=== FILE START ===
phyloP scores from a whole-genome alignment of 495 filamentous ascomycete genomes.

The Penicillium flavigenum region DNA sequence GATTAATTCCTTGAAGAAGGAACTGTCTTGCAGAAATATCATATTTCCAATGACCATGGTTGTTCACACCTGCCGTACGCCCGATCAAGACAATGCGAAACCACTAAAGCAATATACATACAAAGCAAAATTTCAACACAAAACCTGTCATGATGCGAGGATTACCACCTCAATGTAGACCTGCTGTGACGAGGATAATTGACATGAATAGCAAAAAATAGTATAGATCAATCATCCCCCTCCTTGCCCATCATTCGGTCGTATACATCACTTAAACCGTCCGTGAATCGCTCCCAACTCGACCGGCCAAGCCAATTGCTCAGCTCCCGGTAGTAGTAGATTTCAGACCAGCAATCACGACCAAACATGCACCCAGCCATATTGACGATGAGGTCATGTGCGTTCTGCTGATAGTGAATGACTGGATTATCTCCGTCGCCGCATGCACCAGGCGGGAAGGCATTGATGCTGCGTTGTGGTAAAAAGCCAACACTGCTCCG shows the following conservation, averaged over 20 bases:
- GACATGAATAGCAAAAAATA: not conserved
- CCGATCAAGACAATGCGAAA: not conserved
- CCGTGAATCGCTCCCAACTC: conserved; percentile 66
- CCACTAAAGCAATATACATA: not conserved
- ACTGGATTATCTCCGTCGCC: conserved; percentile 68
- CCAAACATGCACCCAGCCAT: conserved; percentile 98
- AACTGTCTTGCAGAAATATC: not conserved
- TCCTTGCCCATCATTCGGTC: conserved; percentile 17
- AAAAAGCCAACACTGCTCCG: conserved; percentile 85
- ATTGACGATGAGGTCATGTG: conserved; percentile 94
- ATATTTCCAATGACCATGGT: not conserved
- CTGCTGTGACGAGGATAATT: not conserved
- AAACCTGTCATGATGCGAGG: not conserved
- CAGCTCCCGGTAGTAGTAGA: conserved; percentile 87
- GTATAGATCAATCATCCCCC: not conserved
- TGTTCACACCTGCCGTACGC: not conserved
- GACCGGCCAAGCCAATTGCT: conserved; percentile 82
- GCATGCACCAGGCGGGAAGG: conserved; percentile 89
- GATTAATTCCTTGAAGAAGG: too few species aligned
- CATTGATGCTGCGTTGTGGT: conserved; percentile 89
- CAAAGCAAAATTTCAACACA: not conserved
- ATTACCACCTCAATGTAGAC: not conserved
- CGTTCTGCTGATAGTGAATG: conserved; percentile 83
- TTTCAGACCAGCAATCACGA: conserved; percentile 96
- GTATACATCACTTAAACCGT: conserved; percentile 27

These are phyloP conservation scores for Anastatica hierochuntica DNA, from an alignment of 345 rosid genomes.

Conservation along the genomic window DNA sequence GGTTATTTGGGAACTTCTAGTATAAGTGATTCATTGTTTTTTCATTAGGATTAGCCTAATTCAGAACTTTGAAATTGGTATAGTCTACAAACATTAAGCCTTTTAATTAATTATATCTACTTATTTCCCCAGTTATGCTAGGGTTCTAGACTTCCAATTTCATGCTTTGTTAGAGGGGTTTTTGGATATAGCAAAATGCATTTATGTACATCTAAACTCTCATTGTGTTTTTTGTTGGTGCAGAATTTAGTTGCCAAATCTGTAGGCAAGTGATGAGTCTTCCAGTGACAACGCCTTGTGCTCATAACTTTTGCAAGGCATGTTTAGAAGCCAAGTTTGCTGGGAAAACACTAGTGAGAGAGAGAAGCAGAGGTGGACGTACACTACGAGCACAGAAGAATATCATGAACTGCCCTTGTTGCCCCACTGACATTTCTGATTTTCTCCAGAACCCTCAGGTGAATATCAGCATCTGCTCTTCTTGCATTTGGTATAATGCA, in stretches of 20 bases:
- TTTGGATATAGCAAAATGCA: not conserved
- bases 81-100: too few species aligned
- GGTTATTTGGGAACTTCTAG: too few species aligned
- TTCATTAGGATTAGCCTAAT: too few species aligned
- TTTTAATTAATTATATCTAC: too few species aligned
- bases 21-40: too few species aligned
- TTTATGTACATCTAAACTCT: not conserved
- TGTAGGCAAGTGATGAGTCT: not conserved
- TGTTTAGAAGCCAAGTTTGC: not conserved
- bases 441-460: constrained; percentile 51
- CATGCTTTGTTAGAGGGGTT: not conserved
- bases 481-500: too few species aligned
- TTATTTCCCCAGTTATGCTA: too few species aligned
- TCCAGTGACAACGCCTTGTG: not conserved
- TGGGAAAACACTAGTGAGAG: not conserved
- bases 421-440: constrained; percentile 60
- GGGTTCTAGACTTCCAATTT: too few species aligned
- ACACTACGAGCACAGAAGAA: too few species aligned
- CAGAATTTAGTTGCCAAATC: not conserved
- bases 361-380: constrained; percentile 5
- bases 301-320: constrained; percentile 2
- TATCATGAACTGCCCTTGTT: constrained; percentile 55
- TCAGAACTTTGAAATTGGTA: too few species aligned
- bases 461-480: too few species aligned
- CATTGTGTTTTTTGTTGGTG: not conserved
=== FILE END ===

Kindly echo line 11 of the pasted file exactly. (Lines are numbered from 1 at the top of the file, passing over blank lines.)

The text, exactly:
- AAAAAGCCAACACTGCTCCG: conserved; percentile 85